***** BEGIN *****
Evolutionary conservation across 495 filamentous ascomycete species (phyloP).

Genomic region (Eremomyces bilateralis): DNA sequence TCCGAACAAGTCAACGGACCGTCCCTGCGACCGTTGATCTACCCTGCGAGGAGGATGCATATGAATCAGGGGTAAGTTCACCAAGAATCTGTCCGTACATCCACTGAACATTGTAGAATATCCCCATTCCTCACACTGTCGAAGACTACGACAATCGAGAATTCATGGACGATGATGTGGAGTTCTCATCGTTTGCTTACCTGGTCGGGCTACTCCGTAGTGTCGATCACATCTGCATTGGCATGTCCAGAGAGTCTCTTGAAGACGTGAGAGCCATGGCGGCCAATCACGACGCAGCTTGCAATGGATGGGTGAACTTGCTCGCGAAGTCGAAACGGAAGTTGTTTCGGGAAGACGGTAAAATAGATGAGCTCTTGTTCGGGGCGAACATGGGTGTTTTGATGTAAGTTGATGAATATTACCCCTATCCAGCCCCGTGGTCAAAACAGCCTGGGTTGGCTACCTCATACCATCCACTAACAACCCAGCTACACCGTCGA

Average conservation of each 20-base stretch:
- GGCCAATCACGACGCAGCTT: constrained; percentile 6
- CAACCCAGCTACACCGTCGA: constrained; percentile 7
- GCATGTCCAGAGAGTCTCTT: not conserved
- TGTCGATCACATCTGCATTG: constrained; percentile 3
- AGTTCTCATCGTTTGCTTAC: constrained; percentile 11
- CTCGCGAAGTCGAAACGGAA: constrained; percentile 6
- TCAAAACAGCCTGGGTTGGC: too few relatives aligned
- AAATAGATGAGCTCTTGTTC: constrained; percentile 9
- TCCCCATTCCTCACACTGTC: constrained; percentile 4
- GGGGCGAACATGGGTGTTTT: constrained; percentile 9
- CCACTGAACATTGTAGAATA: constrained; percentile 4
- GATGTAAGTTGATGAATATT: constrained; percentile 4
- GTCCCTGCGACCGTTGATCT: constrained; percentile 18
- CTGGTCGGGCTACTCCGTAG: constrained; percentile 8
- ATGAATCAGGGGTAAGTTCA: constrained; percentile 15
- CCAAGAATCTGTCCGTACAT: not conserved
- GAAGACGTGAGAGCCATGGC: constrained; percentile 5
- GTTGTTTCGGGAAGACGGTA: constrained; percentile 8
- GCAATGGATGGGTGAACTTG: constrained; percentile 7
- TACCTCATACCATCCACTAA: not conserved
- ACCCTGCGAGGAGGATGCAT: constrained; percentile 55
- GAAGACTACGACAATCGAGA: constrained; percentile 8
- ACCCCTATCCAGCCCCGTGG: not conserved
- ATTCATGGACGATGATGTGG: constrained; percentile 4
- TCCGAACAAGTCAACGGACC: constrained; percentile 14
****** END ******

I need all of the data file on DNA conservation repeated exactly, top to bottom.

Evolutionary conservation across 495 filamentous ascomycete species (phyloP).

Genomic region (Eremomyces bilateralis): DNA sequence TCCGAACAAGTCAACGGACCGTCCCTGCGACCGTTGATCTACCCTGCGAGGAGGATGCATATGAATCAGGGGTAAGTTCACCAAGAATCTGTCCGTACATCCACTGAACATTGTAGAATATCCCCATTCCTCACACTGTCGAAGACTACGACAATCGAGAATTCATGGACGATGATGTGGAGTTCTCATCGTTTGCTTACCTGGTCGGGCTACTCCGTAGTGTCGATCACATCTGCATTGGCATGTCCAGAGAGTCTCTTGAAGACGTGAGAGCCATGGCGGCCAATCACGACGCAGCTTGCAATGGATGGGTGAACTTGCTCGCGAAGTCGAAACGGAAGTTGTTTCGGGAAGACGGTAAAATAGATGAGCTCTTGTTCGGGGCGAACATGGGTGTTTTGATGTAAGTTGATGAATATTACCCCTATCCAGCCCCGTGGTCAAAACAGCCTGGGTTGGCTACCTCATACCATCCACTAACAACCCAGCTACACCGTCGA

Average conservation of each 20-base stretch:
- GGCCAATCACGACGCAGCTT: constrained; percentile 6
- CAACCCAGCTACACCGTCGA: constrained; percentile 7
- GCATGTCCAGAGAGTCTCTT: not conserved
- TGTCGATCACATCTGCATTG: constrained; percentile 3
- AGTTCTCATCGTTTGCTTAC: constrained; percentile 11
- CTCGCGAAGTCGAAACGGAA: constrained; percentile 6
- TCAAAACAGCCTGGGTTGGC: too few relatives aligned
- AAATAGATGAGCTCTTGTTC: constrained; percentile 9
- TCCCCATTCCTCACACTGTC: constrained; percentile 4
- GGGGCGAACATGGGTGTTTT: constrained; percentile 9
- CCACTGAACATTGTAGAATA: constrained; percentile 4
- GATGTAAGTTGATGAATATT: constrained; percentile 4
- GTCCCTGCGACCGTTGATCT: constrained; percentile 18
- CTGGTCGGGCTACTCCGTAG: constrained; percentile 8
- ATGAATCAGGGGTAAGTTCA: constrained; percentile 15
- CCAAGAATCTGTCCGTACAT: not conserved
- GAAGACGTGAGAGCCATGGC: constrained; percentile 5
- GTTGTTTCGGGAAGACGGTA: constrained; percentile 8
- GCAATGGATGGGTGAACTTG: constrained; percentile 7
- TACCTCATACCATCCACTAA: not conserved
- ACCCTGCGAGGAGGATGCAT: constrained; percentile 55
- GAAGACTACGACAATCGAGA: constrained; percentile 8
- ACCCCTATCCAGCCCCGTGG: not conserved
- ATTCATGGACGATGATGTGG: constrained; percentile 4
- TCCGAACAAGTCAACGGACC: constrained; percentile 14